An interactive online registry is giving emergency responders a closer look at the status and availability of life-saving medical technology in Nevada.

Called the Atrus National AED Registry, the program is a Web-based database that records where automated external defibrillators (AEDs) are located and updates owners with reminders on manufacturer recalls and battery expiration dates for the devices. Local government health organizations and private medical providers in Nevada are now using a customized version of the registry, spearheaded by Nevada Project Heartbeat (NPH).

NPH is a statewide public access defibrillation (PAD) program whose goal is to improve the survivability of sudden cardiac arrest. Nevada Project Heartbeat is providing an infrastructure that allows AED owners in the state to register their defibrillator for free in accordance with state law.

In March 2009, the Nevada Legislature enacted a law that requires the Health Division within Nevada’s Department of Health and Human Services to create a database containing AED information and their locations throughout the state.

“The state of Nevada EMS office has supported Nevada Project Heartbeat since its inception,” said Patrick Irwin, Nevada’s EMS program manager in a statement. “The partnership has proved itself over and over again as AEDs have been distributed statewide and successfully used. This next step and partnership with Atrus supports the original intent of legislators in Nevada to track the use and readiness of AEDs across our great state without a cost to our taxpayers.”

In an interview with Government Technology, Michael Schwartz, vice president of Nevada Project Heartbeat and emergency medical services battalion chief for the North Lake Tahoe Fire Protection District, said his organization looked at a number of ways to create a registry service, including going to AED manufacturers. But Schwartz said the manufacturers only had the ability to track their own products.

Ultimately it was the customizable ability that Atrus Inc., had built into its AED Registry that convinced NPH to use it as Nevada’s registry. Schwartz said that when a user goes into the database, it’ll look like the state’s and Nevada Project Heartbeat’s system, not the company’s. In addition, the data generated on AEDs would be specific to that region, not a generic report.

As more units are registered in the database, the status of each defibrillator is accessible in real time.

“Let’s say a bank has an AED unit and the bank closes at 4 p.m., and [access to] the AED is unavailable,” Schwartz said. “On the database, the AED goes from a green dot to an orange dot. Then the next morning when it becomes available for public use, it’ll go green again. So that’s really important when you’re going to the next step and tying this into public access [mobile] apps.”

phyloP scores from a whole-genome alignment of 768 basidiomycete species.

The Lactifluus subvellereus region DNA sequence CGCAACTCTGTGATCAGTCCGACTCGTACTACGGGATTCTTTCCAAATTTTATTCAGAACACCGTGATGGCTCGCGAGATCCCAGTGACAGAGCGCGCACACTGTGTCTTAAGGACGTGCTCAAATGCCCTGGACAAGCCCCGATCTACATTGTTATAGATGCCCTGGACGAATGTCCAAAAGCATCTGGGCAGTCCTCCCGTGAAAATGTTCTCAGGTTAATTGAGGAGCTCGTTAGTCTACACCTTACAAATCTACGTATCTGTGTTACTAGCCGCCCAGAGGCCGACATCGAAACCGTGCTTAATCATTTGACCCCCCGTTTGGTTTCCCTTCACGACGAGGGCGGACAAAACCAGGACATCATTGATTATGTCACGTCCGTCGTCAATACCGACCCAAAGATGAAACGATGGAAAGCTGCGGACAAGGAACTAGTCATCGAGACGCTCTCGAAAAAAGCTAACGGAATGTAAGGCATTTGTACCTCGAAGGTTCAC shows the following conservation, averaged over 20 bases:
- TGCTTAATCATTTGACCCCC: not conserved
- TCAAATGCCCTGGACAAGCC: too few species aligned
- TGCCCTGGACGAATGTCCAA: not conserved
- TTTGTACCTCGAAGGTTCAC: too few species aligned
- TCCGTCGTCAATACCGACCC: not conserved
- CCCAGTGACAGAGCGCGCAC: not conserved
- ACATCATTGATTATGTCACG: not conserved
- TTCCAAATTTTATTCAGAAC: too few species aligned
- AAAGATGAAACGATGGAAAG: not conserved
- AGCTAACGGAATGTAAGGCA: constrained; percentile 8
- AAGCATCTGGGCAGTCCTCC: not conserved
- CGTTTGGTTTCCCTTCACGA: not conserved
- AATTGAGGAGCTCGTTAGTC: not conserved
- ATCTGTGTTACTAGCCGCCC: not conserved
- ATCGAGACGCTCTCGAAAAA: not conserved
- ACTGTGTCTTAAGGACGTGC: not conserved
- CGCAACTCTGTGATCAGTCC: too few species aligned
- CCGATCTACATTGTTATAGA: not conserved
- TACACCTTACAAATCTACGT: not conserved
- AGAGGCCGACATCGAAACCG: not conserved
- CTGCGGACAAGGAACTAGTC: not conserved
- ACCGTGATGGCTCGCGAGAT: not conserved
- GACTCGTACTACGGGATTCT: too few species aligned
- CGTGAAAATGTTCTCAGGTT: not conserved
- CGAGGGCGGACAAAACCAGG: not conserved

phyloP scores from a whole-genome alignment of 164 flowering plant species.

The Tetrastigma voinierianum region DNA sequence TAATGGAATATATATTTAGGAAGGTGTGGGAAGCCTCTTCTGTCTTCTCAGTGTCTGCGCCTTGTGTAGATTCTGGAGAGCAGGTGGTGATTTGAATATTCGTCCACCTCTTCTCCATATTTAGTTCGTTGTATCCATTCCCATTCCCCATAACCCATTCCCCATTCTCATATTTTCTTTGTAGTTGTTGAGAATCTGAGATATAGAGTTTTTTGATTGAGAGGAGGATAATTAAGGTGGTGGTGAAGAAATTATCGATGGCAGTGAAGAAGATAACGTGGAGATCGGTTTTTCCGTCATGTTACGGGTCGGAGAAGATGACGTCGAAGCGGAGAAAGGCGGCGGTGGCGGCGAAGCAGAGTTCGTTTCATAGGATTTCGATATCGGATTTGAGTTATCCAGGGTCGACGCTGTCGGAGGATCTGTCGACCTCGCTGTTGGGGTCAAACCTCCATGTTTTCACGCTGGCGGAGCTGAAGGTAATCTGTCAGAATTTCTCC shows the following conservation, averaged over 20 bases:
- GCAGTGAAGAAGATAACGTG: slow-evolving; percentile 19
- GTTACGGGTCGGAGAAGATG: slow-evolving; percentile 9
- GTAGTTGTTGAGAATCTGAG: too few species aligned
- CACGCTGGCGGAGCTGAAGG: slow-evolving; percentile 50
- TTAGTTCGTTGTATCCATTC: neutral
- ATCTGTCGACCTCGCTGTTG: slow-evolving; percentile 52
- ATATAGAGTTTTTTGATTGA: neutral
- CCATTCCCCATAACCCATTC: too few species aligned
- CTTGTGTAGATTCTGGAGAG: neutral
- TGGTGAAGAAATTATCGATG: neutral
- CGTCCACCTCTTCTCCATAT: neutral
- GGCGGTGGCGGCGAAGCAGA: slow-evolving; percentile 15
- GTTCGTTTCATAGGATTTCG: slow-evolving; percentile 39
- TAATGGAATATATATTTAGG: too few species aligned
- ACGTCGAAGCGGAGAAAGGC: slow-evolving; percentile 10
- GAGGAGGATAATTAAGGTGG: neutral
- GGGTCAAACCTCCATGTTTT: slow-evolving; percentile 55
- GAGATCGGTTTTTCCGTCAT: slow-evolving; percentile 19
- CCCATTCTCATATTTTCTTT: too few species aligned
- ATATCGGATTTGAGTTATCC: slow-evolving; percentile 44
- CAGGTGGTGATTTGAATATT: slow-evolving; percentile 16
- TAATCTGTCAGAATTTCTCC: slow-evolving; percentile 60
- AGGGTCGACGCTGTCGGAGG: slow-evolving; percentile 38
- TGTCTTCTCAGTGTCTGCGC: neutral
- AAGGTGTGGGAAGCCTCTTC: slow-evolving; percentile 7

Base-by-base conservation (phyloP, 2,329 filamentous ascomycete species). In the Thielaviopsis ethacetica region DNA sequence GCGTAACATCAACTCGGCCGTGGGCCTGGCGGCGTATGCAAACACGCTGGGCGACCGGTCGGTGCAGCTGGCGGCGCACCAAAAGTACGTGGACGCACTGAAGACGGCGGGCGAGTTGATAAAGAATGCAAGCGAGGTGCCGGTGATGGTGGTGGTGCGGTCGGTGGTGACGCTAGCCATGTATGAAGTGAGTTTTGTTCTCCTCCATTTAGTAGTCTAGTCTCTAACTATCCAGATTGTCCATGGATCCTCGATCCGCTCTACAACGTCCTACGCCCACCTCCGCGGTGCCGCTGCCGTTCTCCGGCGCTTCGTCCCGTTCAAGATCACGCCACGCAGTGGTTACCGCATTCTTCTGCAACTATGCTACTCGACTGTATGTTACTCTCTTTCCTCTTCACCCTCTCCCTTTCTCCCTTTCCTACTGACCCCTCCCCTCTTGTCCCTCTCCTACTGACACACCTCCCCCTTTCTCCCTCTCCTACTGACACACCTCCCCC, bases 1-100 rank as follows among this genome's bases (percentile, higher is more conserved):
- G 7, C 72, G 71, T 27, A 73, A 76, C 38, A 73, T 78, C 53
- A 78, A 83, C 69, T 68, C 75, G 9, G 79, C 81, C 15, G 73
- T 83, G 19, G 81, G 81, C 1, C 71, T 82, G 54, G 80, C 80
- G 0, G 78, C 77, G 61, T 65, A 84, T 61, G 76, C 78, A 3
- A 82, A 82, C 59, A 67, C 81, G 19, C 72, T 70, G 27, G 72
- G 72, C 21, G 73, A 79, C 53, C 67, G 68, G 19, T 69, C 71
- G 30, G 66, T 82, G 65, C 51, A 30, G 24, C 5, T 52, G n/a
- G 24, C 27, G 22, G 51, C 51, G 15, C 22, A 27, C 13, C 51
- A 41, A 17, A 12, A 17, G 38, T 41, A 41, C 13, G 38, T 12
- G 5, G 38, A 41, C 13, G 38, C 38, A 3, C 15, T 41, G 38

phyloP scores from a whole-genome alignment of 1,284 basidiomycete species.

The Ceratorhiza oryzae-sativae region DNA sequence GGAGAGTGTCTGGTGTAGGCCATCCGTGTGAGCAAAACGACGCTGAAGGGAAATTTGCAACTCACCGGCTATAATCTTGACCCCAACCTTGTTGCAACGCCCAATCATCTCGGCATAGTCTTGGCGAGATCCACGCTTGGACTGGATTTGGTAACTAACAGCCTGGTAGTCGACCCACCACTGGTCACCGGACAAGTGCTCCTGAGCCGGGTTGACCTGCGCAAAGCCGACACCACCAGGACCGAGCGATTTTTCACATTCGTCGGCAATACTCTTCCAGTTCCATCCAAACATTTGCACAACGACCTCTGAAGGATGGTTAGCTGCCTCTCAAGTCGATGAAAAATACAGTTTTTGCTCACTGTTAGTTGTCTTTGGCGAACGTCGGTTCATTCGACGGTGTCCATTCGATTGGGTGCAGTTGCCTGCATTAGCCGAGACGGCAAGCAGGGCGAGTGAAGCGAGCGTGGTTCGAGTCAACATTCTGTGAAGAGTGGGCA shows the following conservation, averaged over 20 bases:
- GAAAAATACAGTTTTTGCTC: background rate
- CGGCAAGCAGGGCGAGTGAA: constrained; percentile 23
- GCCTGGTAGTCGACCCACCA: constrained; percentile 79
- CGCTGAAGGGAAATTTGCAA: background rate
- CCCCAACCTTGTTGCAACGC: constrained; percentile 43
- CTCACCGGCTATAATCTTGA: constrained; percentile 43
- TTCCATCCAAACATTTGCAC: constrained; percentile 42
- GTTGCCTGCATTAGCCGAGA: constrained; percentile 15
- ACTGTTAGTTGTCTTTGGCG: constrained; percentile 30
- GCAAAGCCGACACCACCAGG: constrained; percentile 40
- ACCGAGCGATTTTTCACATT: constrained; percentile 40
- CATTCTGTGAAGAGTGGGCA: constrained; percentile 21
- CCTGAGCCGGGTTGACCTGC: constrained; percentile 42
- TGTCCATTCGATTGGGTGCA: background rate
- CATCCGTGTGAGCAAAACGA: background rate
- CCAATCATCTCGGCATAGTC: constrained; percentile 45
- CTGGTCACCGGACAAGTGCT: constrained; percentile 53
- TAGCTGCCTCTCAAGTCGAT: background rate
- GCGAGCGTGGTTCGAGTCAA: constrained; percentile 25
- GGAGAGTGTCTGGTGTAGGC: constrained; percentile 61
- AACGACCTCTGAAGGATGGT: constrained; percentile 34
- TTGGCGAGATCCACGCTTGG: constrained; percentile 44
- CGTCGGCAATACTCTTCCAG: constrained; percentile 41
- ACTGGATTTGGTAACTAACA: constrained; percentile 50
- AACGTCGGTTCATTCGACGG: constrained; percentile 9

The registry is free and open for anyone to register their AED units. But to gain access to the system’s compiled information, government agencies and health organizations need to subscribe to Atrus’ service. The company provides those subscribed users with a customized report on the AED units in the region.

Similar systems have been customized by Atrus for Minnesota and Orange County, Fla. Schwartz said various government agencies in the U.S. are logging their own AED units, but the National AED Registry has the added advantage of real-time information.

Practical Benefits

Aside from providing members of organizations such as NPH with detailed statistics on AED units, the registry also may help save lives.

Schwartz said that with public safety and emergency mobile applications such as the Fire Department CPR app developed by the San Ramon Valley Fire Protection District in California beginning to take root with users, the logical next step is to combine AED locations into emergency response efforts.

Atrus has developed a system called AED Link that makes AED information in the registry available to 911 dispatchers so cellphone callers can be directed to an AED if someone is having a heart attack nearby.

“Technology is really starting to contribute to the first link in the chain of survival, and it’s exciting,” Schwartz said. “This is where governments can take ownership in tracking [AED units in] an entire region. Nevada is fortunate that we are going to be able to do the whole state. To say how many AEDs we have, where they are and if they are not in the right places, know where we can put them.”

Brian Heaton  |  Senior Writer

Brian Heaton is a senior writer for Government Technology. He primarily covers technology legislation and IT policy issues. Brian started his journalism career in 1998, covering sports and fitness for two trade publications based in Long Island, N.Y. He's also a member of the Professional Bowlers Association, and competes in regional tournaments throughout Northern California and Nevada.